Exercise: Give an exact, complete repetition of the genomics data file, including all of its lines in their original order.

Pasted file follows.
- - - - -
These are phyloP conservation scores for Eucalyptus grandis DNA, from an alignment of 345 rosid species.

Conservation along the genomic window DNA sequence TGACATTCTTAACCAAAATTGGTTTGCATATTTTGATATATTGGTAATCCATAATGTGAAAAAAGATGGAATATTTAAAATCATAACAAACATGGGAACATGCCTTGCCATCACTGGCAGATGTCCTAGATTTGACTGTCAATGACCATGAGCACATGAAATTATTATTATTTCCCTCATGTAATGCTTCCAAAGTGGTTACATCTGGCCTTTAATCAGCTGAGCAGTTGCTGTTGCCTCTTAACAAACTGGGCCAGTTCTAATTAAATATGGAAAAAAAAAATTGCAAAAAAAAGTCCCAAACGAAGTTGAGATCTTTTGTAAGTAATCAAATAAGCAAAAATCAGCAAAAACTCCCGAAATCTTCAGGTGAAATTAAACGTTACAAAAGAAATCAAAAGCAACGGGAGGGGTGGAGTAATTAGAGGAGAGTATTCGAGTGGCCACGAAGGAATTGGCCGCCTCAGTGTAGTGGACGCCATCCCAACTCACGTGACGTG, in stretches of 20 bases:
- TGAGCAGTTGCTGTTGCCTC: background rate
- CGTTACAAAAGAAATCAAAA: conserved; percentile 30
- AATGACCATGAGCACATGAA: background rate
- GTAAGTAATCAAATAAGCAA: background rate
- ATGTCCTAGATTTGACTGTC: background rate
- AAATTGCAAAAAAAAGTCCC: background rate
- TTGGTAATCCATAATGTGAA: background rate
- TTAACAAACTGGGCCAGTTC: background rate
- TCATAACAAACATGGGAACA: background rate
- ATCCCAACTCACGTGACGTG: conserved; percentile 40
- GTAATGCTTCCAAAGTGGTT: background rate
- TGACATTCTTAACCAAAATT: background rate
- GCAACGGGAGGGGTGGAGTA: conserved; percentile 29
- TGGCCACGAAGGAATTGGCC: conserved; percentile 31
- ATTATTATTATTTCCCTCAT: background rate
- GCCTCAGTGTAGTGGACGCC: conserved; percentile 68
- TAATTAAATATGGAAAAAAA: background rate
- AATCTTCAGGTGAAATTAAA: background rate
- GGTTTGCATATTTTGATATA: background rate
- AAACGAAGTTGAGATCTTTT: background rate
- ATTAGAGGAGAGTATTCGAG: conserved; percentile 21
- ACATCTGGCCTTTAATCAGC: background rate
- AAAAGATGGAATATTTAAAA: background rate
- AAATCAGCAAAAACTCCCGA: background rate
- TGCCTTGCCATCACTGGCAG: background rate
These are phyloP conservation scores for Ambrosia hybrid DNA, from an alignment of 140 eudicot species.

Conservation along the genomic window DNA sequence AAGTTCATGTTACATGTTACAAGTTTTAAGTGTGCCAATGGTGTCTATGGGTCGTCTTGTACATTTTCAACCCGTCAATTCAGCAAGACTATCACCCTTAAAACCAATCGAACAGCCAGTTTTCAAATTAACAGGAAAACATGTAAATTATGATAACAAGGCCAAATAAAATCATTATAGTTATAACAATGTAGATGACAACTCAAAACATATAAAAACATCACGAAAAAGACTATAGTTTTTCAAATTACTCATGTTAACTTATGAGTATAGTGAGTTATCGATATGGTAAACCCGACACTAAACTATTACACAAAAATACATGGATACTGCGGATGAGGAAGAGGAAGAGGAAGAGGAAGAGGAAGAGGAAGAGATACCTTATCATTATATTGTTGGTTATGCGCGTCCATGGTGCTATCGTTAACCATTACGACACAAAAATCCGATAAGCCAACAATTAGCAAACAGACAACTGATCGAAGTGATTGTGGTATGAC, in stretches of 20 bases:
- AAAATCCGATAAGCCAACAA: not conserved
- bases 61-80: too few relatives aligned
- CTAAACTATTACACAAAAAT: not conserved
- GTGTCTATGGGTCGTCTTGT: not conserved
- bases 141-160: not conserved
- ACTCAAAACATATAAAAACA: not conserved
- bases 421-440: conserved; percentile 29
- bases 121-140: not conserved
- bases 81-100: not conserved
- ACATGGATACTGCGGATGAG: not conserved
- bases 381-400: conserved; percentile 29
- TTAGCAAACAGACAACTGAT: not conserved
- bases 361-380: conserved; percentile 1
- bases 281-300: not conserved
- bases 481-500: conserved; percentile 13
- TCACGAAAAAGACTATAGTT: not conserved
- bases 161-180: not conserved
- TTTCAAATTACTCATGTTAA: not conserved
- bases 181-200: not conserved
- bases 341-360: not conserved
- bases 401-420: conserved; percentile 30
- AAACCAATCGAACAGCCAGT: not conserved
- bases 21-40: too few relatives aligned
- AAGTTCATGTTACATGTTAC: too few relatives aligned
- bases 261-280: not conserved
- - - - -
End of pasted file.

These are phyloP conservation scores for Eucalyptus grandis DNA, from an alignment of 345 rosid species.

Conservation along the genomic window DNA sequence TGACATTCTTAACCAAAATTGGTTTGCATATTTTGATATATTGGTAATCCATAATGTGAAAAAAGATGGAATATTTAAAATCATAACAAACATGGGAACATGCCTTGCCATCACTGGCAGATGTCCTAGATTTGACTGTCAATGACCATGAGCACATGAAATTATTATTATTTCCCTCATGTAATGCTTCCAAAGTGGTTACATCTGGCCTTTAATCAGCTGAGCAGTTGCTGTTGCCTCTTAACAAACTGGGCCAGTTCTAATTAAATATGGAAAAAAAAAATTGCAAAAAAAAGTCCCAAACGAAGTTGAGATCTTTTGTAAGTAATCAAATAAGCAAAAATCAGCAAAAACTCCCGAAATCTTCAGGTGAAATTAAACGTTACAAAAGAAATCAAAAGCAACGGGAGGGGTGGAGTAATTAGAGGAGAGTATTCGAGTGGCCACGAAGGAATTGGCCGCCTCAGTGTAGTGGACGCCATCCCAACTCACGTGACGTG, in stretches of 20 bases:
- TGAGCAGTTGCTGTTGCCTC: background rate
- CGTTACAAAAGAAATCAAAA: conserved; percentile 30
- AATGACCATGAGCACATGAA: background rate
- GTAAGTAATCAAATAAGCAA: background rate
- ATGTCCTAGATTTGACTGTC: background rate
- AAATTGCAAAAAAAAGTCCC: background rate
- TTGGTAATCCATAATGTGAA: background rate
- TTAACAAACTGGGCCAGTTC: background rate
- TCATAACAAACATGGGAACA: background rate
- ATCCCAACTCACGTGACGTG: conserved; percentile 40
- GTAATGCTTCCAAAGTGGTT: background rate
- TGACATTCTTAACCAAAATT: background rate
- GCAACGGGAGGGGTGGAGTA: conserved; percentile 29
- TGGCCACGAAGGAATTGGCC: conserved; percentile 31
- ATTATTATTATTTCCCTCAT: background rate
- GCCTCAGTGTAGTGGACGCC: conserved; percentile 68
- TAATTAAATATGGAAAAAAA: background rate
- AATCTTCAGGTGAAATTAAA: background rate
- GGTTTGCATATTTTGATATA: background rate
- AAACGAAGTTGAGATCTTTT: background rate
- ATTAGAGGAGAGTATTCGAG: conserved; percentile 21
- ACATCTGGCCTTTAATCAGC: background rate
- AAAAGATGGAATATTTAAAA: background rate
- AAATCAGCAAAAACTCCCGA: background rate
- TGCCTTGCCATCACTGGCAG: background rate
These are phyloP conservation scores for Ambrosia hybrid DNA, from an alignment of 140 eudicot species.

Conservation along the genomic window DNA sequence AAGTTCATGTTACATGTTACAAGTTTTAAGTGTGCCAATGGTGTCTATGGGTCGTCTTGTACATTTTCAACCCGTCAATTCAGCAAGACTATCACCCTTAAAACCAATCGAACAGCCAGTTTTCAAATTAACAGGAAAACATGTAAATTATGATAACAAGGCCAAATAAAATCATTATAGTTATAACAATGTAGATGACAACTCAAAACATATAAAAACATCACGAAAAAGACTATAGTTTTTCAAATTACTCATGTTAACTTATGAGTATAGTGAGTTATCGATATGGTAAACCCGACACTAAACTATTACACAAAAATACATGGATACTGCGGATGAGGAAGAGGAAGAGGAAGAGGAAGAGGAAGAGGAAGAGATACCTTATCATTATATTGTTGGTTATGCGCGTCCATGGTGCTATCGTTAACCATTACGACACAAAAATCCGATAAGCCAACAATTAGCAAACAGACAACTGATCGAAGTGATTGTGGTATGAC, in stretches of 20 bases:
- AAAATCCGATAAGCCAACAA: not conserved
- bases 61-80: too few relatives aligned
- CTAAACTATTACACAAAAAT: not conserved
- GTGTCTATGGGTCGTCTTGT: not conserved
- bases 141-160: not conserved
- ACTCAAAACATATAAAAACA: not conserved
- bases 421-440: conserved; percentile 29
- bases 121-140: not conserved
- bases 81-100: not conserved
- ACATGGATACTGCGGATGAG: not conserved
- bases 381-400: conserved; percentile 29
- TTAGCAAACAGACAACTGAT: not conserved
- bases 361-380: conserved; percentile 1
- bases 281-300: not conserved
- bases 481-500: conserved; percentile 13
- TCACGAAAAAGACTATAGTT: not conserved
- bases 161-180: not conserved
- TTTCAAATTACTCATGTTAA: not conserved
- bases 181-200: not conserved
- bases 341-360: not conserved
- bases 401-420: conserved; percentile 30
- AAACCAATCGAACAGCCAGT: not conserved
- bases 21-40: too few relatives aligned
- AAGTTCATGTTACATGTTAC: too few relatives aligned
- bases 261-280: not conserved